In the Freeman School District, students and staff go the extra mile to honor veterans in their community.
Two or three weeks before Veterans Day, the leadership students at the middle school and high school begin planning for the Friday before Veterans Day when they open the high school for a breakfast and special assembly.
They put party favors together, created centerpieces for the tables, decorated the cafeteria and assigned each other jobs to do during the breakfast such as serving coffee and juice or greeting guests.
The student newspaper, The Bagpiper, dedicated an entire issue to stories about veterans from the school, histories of the branches of the military and stories about Honor Flight.
Ryan Broussard, an eighth-grader, said the preparations for the event affected him in many ways.
“It really makes you appreciate all they have done for you,” he said.
This tradition has been around for the better part of a decade. Jessica McWilliams, the leadership teacher at the middle school, said students made 100 goodie bags for the veterans and they had all been distributed.
Mike Stewart spent eight years in the Navy and 20 years in the Air Force. He said this was his first visit to Freeman for Veterans Day.
“I (usually) go to East Farms every year,” said Stewart, who has grandchildren at both schools. He said he enjoyed getting to know the other veterans at the breakfast, pointing out a World War II veteran next to him and a Gulf War veteran across the table from him.
A veteran of the Vietnam War, he said when he returned after his service, Vietnam veterans were often protested and scorned, but that is changing.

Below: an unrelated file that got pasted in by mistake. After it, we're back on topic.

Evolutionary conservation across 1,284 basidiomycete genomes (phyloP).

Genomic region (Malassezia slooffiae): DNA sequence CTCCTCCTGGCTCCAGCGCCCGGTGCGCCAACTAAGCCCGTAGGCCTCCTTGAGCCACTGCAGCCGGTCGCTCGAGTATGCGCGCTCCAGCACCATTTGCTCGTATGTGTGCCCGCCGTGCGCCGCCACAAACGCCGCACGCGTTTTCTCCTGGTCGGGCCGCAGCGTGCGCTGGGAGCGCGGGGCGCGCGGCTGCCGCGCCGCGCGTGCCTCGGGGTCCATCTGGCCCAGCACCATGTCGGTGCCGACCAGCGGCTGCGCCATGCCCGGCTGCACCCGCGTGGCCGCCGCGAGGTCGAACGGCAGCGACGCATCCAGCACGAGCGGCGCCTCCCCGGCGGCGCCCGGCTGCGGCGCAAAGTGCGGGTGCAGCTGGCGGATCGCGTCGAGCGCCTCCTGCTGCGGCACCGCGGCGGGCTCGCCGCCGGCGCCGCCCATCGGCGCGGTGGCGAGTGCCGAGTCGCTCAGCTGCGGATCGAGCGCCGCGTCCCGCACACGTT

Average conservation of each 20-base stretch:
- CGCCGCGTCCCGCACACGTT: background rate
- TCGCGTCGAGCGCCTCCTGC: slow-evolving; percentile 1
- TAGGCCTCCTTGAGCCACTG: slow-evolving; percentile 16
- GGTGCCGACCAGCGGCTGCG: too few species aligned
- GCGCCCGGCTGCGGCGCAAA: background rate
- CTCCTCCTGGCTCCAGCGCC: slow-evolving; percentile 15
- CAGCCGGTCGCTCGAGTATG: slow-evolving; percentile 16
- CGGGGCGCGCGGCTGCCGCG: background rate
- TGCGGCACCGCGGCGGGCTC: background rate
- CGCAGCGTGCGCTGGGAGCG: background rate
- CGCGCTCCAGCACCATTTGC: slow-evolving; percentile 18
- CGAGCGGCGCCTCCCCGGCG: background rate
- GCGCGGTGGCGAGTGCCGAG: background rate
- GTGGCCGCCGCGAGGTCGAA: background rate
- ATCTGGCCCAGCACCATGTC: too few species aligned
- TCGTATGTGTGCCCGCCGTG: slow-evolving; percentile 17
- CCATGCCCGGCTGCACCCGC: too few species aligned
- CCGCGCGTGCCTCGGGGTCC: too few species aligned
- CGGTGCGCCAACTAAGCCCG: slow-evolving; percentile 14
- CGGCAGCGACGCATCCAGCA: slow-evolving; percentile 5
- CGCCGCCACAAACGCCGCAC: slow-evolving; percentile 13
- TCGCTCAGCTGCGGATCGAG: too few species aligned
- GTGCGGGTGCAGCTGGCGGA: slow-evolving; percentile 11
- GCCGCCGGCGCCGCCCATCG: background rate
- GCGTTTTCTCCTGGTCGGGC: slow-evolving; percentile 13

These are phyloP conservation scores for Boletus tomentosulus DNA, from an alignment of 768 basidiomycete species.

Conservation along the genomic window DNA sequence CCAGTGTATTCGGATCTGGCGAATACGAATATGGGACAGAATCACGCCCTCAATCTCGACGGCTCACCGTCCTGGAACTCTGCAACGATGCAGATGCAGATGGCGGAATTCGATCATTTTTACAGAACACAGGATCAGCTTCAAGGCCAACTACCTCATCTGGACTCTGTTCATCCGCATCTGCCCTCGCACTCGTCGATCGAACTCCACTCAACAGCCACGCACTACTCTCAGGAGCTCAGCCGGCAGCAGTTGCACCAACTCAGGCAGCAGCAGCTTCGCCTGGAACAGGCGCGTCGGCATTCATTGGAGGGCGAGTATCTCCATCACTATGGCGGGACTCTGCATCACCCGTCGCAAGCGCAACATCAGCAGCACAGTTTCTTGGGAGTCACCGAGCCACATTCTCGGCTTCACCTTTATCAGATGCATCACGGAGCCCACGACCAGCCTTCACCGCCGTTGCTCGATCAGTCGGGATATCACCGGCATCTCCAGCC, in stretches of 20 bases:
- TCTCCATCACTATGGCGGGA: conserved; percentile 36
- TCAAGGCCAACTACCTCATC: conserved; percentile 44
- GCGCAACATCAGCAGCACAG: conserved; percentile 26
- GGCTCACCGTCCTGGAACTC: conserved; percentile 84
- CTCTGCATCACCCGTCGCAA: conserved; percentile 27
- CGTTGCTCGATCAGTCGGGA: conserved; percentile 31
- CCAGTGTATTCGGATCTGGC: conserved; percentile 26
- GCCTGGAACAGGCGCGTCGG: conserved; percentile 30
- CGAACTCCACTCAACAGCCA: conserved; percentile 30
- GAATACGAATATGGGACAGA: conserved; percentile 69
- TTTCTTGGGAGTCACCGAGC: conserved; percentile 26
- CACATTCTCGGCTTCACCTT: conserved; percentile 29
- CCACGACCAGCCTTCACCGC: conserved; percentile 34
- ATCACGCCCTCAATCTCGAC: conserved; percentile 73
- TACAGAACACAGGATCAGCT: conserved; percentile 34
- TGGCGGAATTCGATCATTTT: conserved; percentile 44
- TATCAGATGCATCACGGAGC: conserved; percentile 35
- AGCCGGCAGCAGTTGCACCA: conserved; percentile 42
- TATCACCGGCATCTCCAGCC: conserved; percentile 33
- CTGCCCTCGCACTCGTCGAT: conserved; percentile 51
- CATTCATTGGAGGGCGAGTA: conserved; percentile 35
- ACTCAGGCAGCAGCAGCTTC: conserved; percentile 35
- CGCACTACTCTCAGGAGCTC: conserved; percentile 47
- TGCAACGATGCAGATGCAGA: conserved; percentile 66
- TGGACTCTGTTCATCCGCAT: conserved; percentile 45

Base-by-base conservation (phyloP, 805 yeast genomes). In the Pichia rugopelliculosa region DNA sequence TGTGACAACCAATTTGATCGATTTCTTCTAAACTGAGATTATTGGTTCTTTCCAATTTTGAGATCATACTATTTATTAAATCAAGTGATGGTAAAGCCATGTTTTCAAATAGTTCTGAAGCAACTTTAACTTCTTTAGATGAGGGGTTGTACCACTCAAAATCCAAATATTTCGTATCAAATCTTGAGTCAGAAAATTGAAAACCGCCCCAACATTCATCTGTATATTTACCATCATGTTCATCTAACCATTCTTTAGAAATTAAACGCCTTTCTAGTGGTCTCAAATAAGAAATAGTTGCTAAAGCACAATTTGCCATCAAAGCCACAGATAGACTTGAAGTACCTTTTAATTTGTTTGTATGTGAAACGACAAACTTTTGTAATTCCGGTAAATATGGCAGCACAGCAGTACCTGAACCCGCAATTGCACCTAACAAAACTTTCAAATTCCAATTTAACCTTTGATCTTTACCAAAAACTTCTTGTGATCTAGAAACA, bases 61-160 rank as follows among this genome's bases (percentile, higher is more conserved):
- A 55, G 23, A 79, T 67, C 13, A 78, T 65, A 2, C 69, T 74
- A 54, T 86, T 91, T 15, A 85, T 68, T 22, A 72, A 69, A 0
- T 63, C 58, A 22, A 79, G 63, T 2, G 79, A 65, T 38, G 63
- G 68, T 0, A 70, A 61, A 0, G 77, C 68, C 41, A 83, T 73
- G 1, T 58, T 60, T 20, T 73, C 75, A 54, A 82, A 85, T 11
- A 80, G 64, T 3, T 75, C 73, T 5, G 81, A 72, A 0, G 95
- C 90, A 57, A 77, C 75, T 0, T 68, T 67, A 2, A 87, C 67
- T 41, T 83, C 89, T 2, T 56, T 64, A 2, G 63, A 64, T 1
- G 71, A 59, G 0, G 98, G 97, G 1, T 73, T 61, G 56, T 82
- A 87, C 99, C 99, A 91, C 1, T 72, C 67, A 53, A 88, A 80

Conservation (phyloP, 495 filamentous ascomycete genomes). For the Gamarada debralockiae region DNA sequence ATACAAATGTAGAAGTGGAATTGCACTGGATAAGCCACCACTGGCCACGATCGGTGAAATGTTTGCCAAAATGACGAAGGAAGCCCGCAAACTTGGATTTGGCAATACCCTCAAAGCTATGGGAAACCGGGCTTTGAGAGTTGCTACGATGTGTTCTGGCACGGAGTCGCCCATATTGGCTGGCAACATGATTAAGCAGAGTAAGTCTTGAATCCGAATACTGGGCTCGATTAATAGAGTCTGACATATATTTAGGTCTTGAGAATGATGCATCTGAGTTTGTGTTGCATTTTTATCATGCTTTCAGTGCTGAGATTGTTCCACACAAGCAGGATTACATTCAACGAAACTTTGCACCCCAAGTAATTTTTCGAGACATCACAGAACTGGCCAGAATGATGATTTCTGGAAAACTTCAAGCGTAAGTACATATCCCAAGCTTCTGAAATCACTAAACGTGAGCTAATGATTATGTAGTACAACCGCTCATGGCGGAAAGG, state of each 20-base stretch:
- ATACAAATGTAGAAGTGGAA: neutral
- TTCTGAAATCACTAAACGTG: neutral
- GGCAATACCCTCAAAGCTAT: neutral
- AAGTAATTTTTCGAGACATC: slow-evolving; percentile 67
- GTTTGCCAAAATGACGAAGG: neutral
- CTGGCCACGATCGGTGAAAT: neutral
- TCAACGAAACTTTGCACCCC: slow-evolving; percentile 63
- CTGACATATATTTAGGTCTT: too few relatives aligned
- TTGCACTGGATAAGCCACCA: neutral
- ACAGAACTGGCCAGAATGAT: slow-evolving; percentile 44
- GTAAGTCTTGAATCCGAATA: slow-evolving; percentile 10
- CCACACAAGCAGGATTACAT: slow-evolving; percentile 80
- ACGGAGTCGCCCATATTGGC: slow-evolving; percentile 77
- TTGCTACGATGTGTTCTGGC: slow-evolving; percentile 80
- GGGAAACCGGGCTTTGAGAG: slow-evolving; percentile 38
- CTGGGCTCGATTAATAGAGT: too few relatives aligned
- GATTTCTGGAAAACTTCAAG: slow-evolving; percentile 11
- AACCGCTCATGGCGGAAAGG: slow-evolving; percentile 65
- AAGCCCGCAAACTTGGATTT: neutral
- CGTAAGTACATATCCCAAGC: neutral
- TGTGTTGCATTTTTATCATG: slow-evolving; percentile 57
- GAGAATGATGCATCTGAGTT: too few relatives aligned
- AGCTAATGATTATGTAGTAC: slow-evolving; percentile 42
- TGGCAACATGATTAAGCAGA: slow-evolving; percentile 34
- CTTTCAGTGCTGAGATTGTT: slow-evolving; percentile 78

“Today, we’re treating veterans like they did after the second World War, with honor and respect,” he said.
Lloyd Seehorn served with the 85th Naval Construction Battalion during World War II. He talked about his time in a supply depot in New Hebrides and on Wake Island just after the fighting had ended.
Seehorn has been around Freeman for many years. He had an uncle who served on the school board and his daughter and grandchildren all graduated from the high school.
“It’s neat to come back and see the school we helped build,” he said.
“This is a huge community event for us,” said Superintendent Randy Russell. “We’re honored that so many veterans came.”
After breakfast, the veterans moved into the school gymnasium and were greeted by students from the elementary, middle and high schools.
Former teacher, coach and principal Kent Smith, who also served in the Army, greeted the crowd and invited the veterans to stand.
“I’m honored and proud to be standing up here alongside of you,” he told them.
He explained that America wasn’t “just here for us.”
“It was paid for with blood, with commitment, with courage, dedication and a great deal of love,” he said.
Elementary students read letters thanking veterans for their service and for fighting for our freedom. The middle school and high school chorus combined to sing “Sunrise over America,” and a trio of high school girls sang, “In Flanders Fields.”
The band struck up a Sousa march, “Stars and Stripes Forever,” and the elementary students sang several patriotic songs.
There was a video featuring members of the community and school talking about their service or their family members’ service.
For Broussard, his favorite part of the day was getting to know real-life heroes.
“The personalities of the veterans,” he said, “I’d like to know all of them.”
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